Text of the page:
Feb 14, 2013 (The Atlanta Journal-Constitution - McClatchy-Tribune News Service via COMTEX) --
She's often referred to as the First Daughter of Soul, a title that was initially bestowed upon her because of her impeccable birthright.
As the daughter of soul maestro Donny Hathaway, Lalah Hathaway has always contended with a massive shadow.
But for more than two decades, the astute, passionate and insightful Hathaway has carved her own impressive path to success.
The Southern California-based Hathaway says she gets to Atlanta a couple of times a year because she has some family in town _ "Actually, most folks have a little family in Atlanta," she joked recently _ and is looking forward to a return where she can perform her repertoire of songs ranging from 1990's "Heaven Knows" to 2011's "You Were Meant for Me." And don't forget her myriad collaborations with acts including Grover Washington Jr., Take 6, Marcus Miller and, last year, the Robert Glasper Experiment, with whom she recently played some dates in Japan.
The engaging Hathaway, 44, talked last month about her plans for the next year and why she's ready to shine a laser light on fans waving smartphones at her during her show.
Q: How would you describe your live show Is it an intimate affair
A: It's a small setup, but we have an entire live complement of musicians. We like to do as much of the past 20 years of my career as possible.
Q: So I saw your tweet asking people to stop recording your shows on their smartphones. It really is out of control, isn't it
A: It is out of control, and it really speaks to a lack of respect for the art and the time of the people making the art. It speaks to the fact that people feel entitled to your intellectual property. When I was 15 and wanted the "Jesus Christ Superstar" soundtrack, I had to beg my mom for it and we had to get in the car and go get it, and once I had it, I had to take care of it so I could listen to it. We live in a world now where kids say, "I want that," and it appears on their phone, and I don't think they appreciate it.
I tell people, if you're at my concert and you're looking at me through your iPhone, you've already missed it. You're not living in the moment. I don't care if people get to see (my concerts) online, but I care about having a relationship with the audience. I want to sing to you, not your Samsung Galaxy III.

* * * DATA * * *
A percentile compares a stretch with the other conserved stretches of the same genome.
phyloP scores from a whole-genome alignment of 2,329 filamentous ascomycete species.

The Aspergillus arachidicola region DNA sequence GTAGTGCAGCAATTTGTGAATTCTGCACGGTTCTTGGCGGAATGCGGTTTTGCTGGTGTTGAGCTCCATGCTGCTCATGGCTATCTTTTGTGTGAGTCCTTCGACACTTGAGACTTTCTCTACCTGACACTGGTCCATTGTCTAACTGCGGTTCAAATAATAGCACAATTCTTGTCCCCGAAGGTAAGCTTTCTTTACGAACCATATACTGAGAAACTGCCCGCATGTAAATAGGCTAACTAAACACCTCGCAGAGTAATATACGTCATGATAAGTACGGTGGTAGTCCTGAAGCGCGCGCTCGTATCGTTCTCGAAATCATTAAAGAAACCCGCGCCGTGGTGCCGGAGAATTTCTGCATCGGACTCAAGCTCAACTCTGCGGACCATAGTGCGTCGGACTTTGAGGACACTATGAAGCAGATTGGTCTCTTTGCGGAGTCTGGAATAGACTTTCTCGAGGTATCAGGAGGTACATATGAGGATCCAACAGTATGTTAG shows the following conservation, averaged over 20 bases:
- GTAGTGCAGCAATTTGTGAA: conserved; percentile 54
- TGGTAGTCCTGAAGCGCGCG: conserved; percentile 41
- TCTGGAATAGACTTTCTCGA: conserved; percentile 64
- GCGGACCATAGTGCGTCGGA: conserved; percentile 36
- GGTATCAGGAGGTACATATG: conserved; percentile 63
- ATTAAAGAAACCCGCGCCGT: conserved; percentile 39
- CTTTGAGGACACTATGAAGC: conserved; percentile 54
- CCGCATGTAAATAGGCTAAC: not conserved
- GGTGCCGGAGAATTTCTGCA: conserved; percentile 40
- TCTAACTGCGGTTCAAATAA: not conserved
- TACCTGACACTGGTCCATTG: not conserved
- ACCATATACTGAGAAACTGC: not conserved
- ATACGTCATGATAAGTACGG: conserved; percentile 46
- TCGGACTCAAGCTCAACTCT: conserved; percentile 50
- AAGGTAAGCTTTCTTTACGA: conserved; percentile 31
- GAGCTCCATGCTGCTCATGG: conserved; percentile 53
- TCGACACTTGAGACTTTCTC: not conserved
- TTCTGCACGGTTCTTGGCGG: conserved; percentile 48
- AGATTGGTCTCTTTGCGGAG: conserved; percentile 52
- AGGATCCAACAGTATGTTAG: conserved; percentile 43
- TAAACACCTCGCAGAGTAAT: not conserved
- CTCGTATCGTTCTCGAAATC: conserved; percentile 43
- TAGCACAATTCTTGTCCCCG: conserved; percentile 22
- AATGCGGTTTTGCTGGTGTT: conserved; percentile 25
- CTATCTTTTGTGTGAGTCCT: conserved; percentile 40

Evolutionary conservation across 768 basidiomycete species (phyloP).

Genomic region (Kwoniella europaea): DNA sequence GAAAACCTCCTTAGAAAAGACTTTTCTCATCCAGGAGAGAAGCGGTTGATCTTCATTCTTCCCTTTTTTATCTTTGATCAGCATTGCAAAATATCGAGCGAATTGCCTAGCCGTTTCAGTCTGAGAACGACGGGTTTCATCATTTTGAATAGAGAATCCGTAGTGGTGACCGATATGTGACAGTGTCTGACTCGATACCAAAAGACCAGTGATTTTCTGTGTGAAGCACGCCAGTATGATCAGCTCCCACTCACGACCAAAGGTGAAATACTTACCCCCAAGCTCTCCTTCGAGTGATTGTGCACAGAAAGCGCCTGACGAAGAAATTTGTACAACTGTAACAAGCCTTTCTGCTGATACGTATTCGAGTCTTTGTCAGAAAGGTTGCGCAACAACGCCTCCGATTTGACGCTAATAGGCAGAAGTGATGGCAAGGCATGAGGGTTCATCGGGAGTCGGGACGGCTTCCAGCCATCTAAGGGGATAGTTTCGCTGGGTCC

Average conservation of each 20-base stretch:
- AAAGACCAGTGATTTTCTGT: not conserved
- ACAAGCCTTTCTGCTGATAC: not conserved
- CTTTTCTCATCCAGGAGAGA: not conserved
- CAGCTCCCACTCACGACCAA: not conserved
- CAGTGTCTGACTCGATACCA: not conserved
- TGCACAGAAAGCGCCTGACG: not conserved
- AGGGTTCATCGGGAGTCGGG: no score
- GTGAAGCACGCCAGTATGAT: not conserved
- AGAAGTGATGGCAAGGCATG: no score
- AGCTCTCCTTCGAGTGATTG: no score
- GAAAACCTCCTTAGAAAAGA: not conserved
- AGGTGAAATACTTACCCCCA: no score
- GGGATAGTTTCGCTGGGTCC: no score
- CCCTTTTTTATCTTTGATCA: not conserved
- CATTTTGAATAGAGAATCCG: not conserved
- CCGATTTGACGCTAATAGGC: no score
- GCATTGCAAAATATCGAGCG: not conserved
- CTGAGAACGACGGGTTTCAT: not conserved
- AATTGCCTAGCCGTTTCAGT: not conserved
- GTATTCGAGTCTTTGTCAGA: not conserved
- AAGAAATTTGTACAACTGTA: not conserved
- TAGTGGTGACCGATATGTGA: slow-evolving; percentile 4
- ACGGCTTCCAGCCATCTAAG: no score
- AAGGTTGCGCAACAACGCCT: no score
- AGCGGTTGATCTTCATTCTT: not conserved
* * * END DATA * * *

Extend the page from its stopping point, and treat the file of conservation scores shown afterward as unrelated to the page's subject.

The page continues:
It's astounding how disrespectful people can be. They use a flash! I've decided I'm going to get a laser light, and when I see people with their flash on, I'm going to flash them. I wish people would realize that the moment is five times sweeter if you engage yourself in it.
Q: Your last album was a couple of years ago. Are you working on something new
A: I'll have a live record this year or next. We'll get into it in the next couple of months. I do things at my own pace and really do follow my path. I'm trying to get on that Rihanna schedule where I make a record more often.
Q: Are there any up-and-coming artists out there you'd like to work with
A: In terms of new artists, even with me being a musician for the last 18,000 years, I don't listen to the radio as much as you might think. I'm not necessarily stimulated by what I hear in 2013.
Even satellite _ it's what I have in my car _ I listen to a lot of The Foxxhole and Heart & Soul, but even for black soul music, there are only two stations. The rest are people cussing at me, and it's kind of a drag. There's a whole phenomenon of music right now that I think of as "24-hour fitness music." It's not really music, just a combination of sounds. It sounds like mechanics put it together. Ultimately I'm interested in the combination of rhythm, melody and harmony, particularly in soul music.
(c)2013 The Atlanta Journal-Constitution (Atlanta, Ga.)
Visit The Atlanta Journal-Constitution (Atlanta, Ga.) at www.ajc.com
Distributed by MCT Information Services